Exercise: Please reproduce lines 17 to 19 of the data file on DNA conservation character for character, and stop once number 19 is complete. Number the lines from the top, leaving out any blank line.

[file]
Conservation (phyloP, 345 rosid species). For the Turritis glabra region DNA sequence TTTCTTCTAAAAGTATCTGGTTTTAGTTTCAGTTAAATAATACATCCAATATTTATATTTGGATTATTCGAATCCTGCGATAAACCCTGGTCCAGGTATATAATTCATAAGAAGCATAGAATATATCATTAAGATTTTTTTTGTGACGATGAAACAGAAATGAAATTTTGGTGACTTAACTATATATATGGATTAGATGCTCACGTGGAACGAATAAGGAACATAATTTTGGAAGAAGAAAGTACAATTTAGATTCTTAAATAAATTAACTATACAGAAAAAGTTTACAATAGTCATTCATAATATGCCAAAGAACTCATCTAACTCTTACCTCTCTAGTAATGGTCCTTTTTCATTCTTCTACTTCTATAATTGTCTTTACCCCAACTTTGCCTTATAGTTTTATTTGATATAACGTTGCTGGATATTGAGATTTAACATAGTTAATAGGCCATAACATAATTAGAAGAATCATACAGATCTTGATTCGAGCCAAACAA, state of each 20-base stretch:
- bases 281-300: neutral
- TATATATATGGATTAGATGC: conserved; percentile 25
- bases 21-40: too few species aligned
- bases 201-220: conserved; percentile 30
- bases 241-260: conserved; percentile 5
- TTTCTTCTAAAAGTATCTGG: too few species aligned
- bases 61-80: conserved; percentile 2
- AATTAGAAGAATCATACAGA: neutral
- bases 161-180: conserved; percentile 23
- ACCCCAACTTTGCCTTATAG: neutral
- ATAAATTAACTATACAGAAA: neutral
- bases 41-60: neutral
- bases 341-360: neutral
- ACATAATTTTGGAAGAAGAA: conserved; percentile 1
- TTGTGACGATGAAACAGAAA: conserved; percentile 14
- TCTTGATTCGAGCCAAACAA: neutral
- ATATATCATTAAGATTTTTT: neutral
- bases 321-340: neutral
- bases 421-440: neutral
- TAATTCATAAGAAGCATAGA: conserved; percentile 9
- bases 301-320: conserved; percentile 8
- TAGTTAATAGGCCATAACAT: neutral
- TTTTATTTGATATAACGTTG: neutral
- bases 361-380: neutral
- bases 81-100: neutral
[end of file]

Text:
- TCTTGATTCGAGCCAAACAA: neutral
- ATATATCATTAAGATTTTTT: neutral
- bases 321-340: neutral